NieR: Automata Ver1.1a Adapts the Games’ Endings in the Cutest Way

   NieR: Automata had several endings, and the anime is adapting them in hilariously cute ways involving puppetry, comedy and even riding boars.

NieR: Automata Ver1.1a uses puppets in its post-credits scenes.


   The following contains spoilers for NieR: Automata Ver1.1a Episode 3, “break ti[M]e,” now streaming on Crunchyroll.

   NieR: Automata Ver1.1a has become notable for its intensive fidelity to the video game, though there’s one element of the source material that was always going to be problematic. The game has numerous endings, and though only a few of these are canon, even that presents a problem in adapting it into an anime series. This has seen the show take a hilariously cute turn in bringing every bit of the story to life.

   Ver1.1a uses its ending sequences to highlight alternate paths of the story, doing so with puppetry instead of animation. These scenes are not only funny but also a way to bring in elements that might not fit in the scope of the normal episode. This presents a unique way for video game adaptations to utilize every element of the source material, even if it threatens to break the narrative.

   NieR: Automata Ver1.1a Episode 3 Features a Boarish Ending

2B and 9S ride puppet bulls in NieR: Automata Ver1.1.a


   The “after-credits sequence” for the third episode of the NieR: Automata anime has 2B and 9S utilizing a somewhat small aspect of the source material’s gameplay: riding boars. These wild pigs (and other animals such as moose) can be found in different spots of the game, and using certain bait allows players to ride them as sweat gland-lacking steeds. The show hasn’t featured such elements in the main narrative of the anime, but it does show up in the ending “puppet show.” 9S and 2B have a go at riding on porcine puppets, though the result is the former crashing violently into other YoRHa androids. From there, the credits of the game are scrolled through, with on-screen text noting that the machines took over Earth with the protagonists’ seeming death.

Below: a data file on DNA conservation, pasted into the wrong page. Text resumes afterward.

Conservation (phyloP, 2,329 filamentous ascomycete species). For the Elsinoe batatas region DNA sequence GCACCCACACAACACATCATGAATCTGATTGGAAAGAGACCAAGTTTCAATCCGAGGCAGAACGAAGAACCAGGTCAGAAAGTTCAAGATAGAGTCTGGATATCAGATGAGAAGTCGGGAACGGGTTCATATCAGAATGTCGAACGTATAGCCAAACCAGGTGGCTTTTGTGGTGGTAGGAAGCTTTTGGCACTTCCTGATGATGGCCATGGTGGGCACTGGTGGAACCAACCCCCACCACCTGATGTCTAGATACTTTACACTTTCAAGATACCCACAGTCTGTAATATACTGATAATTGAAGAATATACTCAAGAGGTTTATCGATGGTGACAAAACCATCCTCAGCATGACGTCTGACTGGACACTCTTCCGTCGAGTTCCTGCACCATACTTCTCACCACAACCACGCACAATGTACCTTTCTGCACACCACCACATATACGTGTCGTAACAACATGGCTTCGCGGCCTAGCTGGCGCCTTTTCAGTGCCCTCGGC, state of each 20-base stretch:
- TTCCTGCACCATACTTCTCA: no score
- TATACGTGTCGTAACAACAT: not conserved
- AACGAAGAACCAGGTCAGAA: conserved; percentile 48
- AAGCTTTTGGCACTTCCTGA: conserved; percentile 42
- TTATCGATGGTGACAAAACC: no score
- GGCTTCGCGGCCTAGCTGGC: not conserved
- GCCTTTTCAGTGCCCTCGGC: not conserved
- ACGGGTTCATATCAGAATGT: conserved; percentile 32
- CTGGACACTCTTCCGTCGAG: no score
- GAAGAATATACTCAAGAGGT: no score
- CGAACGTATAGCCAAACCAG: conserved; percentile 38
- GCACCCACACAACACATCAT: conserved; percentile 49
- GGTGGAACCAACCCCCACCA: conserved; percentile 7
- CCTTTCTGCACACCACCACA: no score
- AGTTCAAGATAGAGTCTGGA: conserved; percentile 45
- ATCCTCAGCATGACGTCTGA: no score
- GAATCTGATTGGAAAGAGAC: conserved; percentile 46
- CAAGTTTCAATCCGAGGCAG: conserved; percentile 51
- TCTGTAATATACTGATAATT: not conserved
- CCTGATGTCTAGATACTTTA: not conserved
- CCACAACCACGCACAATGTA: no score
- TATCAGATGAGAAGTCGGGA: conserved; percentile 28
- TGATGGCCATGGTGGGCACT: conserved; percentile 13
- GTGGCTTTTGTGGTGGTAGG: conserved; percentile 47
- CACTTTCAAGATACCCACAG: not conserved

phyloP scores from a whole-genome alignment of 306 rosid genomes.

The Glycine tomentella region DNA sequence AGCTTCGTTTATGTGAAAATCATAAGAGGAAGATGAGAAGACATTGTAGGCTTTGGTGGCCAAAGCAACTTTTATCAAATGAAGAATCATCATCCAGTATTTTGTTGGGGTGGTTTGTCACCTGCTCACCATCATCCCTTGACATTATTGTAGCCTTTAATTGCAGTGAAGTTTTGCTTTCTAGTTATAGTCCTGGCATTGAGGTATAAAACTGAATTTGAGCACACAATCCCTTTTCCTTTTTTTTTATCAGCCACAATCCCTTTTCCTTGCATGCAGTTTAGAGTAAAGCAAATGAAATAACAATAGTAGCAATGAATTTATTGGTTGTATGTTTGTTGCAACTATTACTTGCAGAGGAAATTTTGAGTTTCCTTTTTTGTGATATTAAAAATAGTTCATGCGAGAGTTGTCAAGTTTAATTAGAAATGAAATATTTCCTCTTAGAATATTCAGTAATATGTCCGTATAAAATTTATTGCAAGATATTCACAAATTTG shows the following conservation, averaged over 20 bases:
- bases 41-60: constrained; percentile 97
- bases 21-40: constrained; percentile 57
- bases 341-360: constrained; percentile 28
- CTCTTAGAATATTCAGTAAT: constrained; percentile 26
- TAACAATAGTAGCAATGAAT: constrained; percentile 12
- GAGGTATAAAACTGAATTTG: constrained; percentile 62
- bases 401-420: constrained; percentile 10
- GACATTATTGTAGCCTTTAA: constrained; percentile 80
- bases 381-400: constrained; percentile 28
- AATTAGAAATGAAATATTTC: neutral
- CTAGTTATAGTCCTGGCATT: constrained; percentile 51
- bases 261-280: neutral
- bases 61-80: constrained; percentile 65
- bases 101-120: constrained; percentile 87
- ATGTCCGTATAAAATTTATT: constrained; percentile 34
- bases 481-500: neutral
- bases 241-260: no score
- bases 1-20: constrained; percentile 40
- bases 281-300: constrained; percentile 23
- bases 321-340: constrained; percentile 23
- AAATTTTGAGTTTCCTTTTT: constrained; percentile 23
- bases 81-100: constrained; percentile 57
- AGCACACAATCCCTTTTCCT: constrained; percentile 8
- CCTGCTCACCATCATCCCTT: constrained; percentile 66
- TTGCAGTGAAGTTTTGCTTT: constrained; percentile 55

Such a ridiculous and over-the-top scene is par for the course with NieR: Automata Ver1.1a, with the puppet shows being completely humorous. It helps to keep things a bit light, especially considering how serious and dark the main story is. It could even be attributed to the “Tachikomatic Days” shorts, which were attached to the end of each episode of Ghost in the Shell: Stand Alone Complex. While it’s all played for laughs, it does show the potential for video game adaptations to streamline the more disparate elements of what they’re based on.

   Why NieR: Automata Ver1.1a Is One of the Best Video Game Adaptations

2B rides a white board in NieR: Automata.


   As mentioned, it’s easy for anime based on video games to overlook certain elements from the source, especially when it comes to anime adaptations of RPGs that have multiple sprawling paths and several side quests. Even when something more straightforward can be salvaged from this, it runs the risk of leaving out key elements that certain sections of the fanbase loved. Given that even the most minute details of NieR: Automata are being used, however, it seems that A-1 Pictures is taking advantage of the opportunity to put as much in each 22-minute set as possible.

   Riding animals is a fairly small and inconsequential portion of the game, but it can still be utilized in the show in some capacity (even if merely as a joke). In fact, its use as a post-credits gag only highlights how irrelevant it was to the gameplay in NieR: Automata. Still, it seems that no stone is going unturned, especially with the numerous endings being playfully used in each episode. Add in that so much of the story from the game has been covered already, and there’s a good chance that a large portion of Ver1.1a will include elements that even diehard fans won’t recognize.

   This can be compared to the various anime adaptations of Final Fantasy, which either merely add side stories to the games or are almost completely divorced from them. It leaves fans with little in way of recognizable material and newcomers with a false image of the franchise. Even the Persona anime adaptations somewhat gloss over different elements of the game, with Persona 5 in particular being criticized for the lack of much development for the Phantom Thieves. That game didn’t have nearly the amount of alternate endings as NieR: Automata, making its lack of adapting all the material even more suspect. Needless to say, Ver1.1a sets a new standard in how much of a game’s story can be brought to life on the small screen.

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